Future Ready Schools, which is led by the Alliance for Excellent Education, helps school district leaders nationwide develop and implement sustainable, forward-thinking plans for pairing effective technology deployment with quality teaching. A key component of the effort is the Future Ready Interactive Planning Dashboard, a free online tool to help school districts assess their needs and make data-informed decisions on how to effectively use technology to engage students, empower teachers, and improve learning outcomes.
A related effort, announced last month, is a free massive open online course for educators (MOOC-Ed) on “Leading the Digital Learning Transition: Creating Future Ready Schools.” The course, which is being conducted by the Friday Institute for Educational Leadership at North Carolina State University in partnership with the Alliance, will help participants understand the potential of digital learning in K–12 schools; assess progress and set future goals for their school or district; and develop a plan to achieve their digital learning goals.
The course is designed for school and district leaders, library media specialists, lead teachers, university faculty, consultants, parents, and others involved in planning and implementing K–12 digital learning initiatives.
The course is organized around the Future Ready Schools digital learning framework, which is shown in the graphic to the right. This framework shows the digital learning transition (DLT) “Vision-Plan-Implement-Assess” cycle around the seven DLT planning elements (budget and resources; use of time; curriculum, instruction, and assessment; technology and hardware; data and privacy; community partnerships; and professional learning)—all of which are centered on improving student learning. It also shows, in the outer circle, that leadership is critical throughout the transition process.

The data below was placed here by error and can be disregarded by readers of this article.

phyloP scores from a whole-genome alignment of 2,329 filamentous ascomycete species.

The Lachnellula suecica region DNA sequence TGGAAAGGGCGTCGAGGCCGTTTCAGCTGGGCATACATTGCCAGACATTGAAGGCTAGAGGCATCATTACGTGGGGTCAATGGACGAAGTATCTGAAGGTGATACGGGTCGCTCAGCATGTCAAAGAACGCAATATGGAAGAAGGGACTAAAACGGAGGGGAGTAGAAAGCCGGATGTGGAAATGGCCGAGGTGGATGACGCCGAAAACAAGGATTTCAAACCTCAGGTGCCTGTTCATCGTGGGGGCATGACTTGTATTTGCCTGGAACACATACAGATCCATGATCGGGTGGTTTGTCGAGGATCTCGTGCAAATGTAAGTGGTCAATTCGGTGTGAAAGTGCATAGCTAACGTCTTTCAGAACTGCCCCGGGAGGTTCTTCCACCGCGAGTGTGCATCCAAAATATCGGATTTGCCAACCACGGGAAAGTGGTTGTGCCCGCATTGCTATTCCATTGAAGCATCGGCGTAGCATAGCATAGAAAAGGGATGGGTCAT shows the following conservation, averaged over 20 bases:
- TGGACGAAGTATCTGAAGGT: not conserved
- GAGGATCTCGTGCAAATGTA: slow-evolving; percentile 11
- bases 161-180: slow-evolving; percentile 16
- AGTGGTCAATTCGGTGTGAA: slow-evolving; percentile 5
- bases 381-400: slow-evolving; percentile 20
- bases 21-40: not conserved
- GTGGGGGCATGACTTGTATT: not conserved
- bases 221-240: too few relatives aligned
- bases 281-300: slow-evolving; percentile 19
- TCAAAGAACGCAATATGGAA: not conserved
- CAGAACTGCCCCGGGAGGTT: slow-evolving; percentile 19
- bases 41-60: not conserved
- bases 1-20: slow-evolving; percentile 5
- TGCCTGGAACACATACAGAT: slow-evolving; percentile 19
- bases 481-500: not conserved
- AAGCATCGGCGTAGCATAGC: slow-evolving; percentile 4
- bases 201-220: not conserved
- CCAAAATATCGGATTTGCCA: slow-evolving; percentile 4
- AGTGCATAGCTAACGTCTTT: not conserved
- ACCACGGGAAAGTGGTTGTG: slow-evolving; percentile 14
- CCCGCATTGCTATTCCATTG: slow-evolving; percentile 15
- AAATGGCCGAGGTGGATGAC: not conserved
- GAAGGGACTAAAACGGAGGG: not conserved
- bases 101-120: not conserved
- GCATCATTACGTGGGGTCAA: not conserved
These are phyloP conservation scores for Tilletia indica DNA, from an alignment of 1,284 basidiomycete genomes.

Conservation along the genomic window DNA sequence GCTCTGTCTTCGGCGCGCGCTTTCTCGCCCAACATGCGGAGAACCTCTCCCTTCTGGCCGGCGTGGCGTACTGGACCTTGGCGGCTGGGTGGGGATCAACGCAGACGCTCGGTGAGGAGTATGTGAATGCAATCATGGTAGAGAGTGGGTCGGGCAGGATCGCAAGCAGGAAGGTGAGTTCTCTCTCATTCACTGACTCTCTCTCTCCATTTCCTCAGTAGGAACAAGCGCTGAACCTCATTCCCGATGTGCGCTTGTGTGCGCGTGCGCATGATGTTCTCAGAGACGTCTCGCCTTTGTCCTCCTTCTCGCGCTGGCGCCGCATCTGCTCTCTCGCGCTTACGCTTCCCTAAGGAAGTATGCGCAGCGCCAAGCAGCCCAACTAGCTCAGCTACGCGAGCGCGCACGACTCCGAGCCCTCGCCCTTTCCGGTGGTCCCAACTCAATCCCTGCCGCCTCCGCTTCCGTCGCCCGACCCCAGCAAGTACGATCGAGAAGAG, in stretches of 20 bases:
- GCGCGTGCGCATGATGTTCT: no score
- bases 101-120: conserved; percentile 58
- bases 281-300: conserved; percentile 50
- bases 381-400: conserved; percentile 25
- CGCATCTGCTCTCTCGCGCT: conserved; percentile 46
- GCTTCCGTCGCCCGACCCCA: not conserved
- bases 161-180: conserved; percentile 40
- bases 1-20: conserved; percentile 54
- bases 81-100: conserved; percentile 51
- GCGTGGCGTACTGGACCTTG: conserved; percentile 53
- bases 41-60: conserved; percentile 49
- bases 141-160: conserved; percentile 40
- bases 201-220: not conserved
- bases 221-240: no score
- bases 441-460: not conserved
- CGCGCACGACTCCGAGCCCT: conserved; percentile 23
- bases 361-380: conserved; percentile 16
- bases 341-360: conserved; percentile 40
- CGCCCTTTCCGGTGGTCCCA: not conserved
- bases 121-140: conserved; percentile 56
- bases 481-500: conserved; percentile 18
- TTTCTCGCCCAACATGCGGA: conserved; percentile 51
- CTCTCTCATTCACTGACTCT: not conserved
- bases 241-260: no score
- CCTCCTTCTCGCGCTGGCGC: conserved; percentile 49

The course is open to public, charter, and private schools. It is recommended that individuals sign up as a team from schools, districts, or organizations, but individuals are welcome to participate on their own if a team is not available. However, the course is not intended for individual classroom teachers who are focused on learning how to use technology in their classrooms.
The DLT MOOC-Ed consists of five units scheduled over eight weeks. It begins on September 28 and ends on November 22. For individuals who need more time to complete their work, the course will remain open to complete activities until December 31 and course resources will remain available online until March 31, 2016.
Before beginning the course, it is recommended that teams or individuals complete the optional Future Ready Schools district assessment survey; the information in the survey report will connect the course to participants’ specific school or district.
More information on the MOOC-Ed, including registration information, is available at https://place.fi.ncsu.edu/course/view.php?id=11.